Burns Night : Addressing the Haggis : John Knox in the Crypt of the Guildhall, London January 2013 [02:49]
Fair fa' your honest, sonsie face, Great chieftain o' the puddin-race! Aboon them a' ye tak your place, Painch, tripe, or thairm: Weel are ye wordy of a grace As lang's my arm. The groaning trencher there ye fill, Your hurdies like a distant hill, Your pin wad help to mend a mill In time o' need, While thro' your pores the dews distil Like amber bead. His knife see rustic Labour dight, An' cut ye up wi' ready slight, Trenching your gushing entrails bright Like onie ditch; And then, O what a glorious sight, Warm-reekin, rich! Then, horn for horn, they strech an' strive: Deil tak the hindmost! on they drive, Till a' their weel-swall'd kytes belyve, Are bent like drums; Then auld Guidman, maist like to rive, 'Bethankit!' hums. Is there that owre his French ragout Or olio that wad staw a sow, Or fricassee wad mak her spew Wi' perfect sconner, Looks down wi' sneering, scornfu' view On sic a dinner? Poor devil! see him owre his trash, As feckless as a wither'd rash, His spindle shank, a guid whip-lash, His nieve a nit; Thro' bluidy flood or field to dash, O how unfit! But mark the Rustic, haggis-fed, The trembling earth resounds his tread. Clap in his walie nieve a blade, He'll make it whissle; An' legs, an' arms, an' heads will sned, Like taps o' thrissle. Ye Pow'rs wha mak mankind your care, And dish them out their bill o 'fare, Auld Scotland wants nae skinking ware That jaups in luggies; But, if ye wish her gratefu' prayer, Gie her a Haggis!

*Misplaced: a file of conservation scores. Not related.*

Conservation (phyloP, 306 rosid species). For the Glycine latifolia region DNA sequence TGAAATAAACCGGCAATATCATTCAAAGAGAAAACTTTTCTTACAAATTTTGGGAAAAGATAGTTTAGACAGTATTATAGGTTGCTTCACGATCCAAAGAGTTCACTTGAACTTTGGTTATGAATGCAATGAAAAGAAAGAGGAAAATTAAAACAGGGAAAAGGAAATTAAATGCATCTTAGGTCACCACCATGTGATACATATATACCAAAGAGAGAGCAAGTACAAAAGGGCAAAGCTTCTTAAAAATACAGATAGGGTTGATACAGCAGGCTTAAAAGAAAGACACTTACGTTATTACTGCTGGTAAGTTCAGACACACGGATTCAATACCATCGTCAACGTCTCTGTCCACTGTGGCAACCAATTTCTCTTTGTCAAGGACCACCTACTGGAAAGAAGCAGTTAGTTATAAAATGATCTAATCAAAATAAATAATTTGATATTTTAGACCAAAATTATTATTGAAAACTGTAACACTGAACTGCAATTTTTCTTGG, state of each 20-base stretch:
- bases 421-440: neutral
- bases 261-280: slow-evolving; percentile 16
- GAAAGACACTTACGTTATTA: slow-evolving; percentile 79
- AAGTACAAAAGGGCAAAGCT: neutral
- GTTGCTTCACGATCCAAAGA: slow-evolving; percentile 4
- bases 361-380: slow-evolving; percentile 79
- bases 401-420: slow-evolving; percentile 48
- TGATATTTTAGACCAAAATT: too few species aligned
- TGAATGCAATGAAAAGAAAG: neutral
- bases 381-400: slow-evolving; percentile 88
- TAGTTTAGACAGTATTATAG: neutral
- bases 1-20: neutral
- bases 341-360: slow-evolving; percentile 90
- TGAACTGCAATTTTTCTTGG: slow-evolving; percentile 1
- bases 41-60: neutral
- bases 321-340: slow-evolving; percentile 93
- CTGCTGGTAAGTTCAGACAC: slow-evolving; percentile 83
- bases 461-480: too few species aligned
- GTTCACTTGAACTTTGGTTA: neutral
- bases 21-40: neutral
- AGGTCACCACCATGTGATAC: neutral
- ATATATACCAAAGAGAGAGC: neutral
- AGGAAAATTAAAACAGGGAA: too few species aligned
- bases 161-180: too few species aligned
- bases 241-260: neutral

Ralph Wardlaw Gravestone Necropolis Glasgow Scotland [00:37]
Tour Scotland video of the Reverend Ralph Wardlaw Memorial gravestone on visit to Glasgow Necropolis. Ralph, born 22nd December 1779, died 15th December 1853, was a Scottish Presbyterian clergyman and writer. He was born in Dalkeith, before his family moved to Glasgow when he was six months old. His father was a prosperous merchant and civic magistrate, while his mother was the daughter of the Rev. James Fisher and the granddaughter of Ebenezer Erskine, two of the founding ministers of the United Secession Church. At the age of eight he was enrolled at the High School of Glasgow for four years, before being accepted as a student of theology at the University of Glasgow, aged twelve. Despite his strong familial connections to the Secession Church, shortly after his University studies were complete he turned to Independent Congregationalism, as introduced from England by James and Robert Haldane. He was ordained in 1803 by Rev. Greville Ewing, the popular minister of Lady Glenorchy's church, shortly after a chapel had been erected for him by his friends and family in Albion Street. Although his first congregation numbered only 61, his success as a preacher was sufficient that by 1811 he and Ewing founded Glasgow's first academy for congregationalist theology students. In 1818 he moved his congregation to a new church in West George Street capable of holding more than 1500 people, where he remained until the closure of his ministerial life. Wardlaw strongly influenced David ...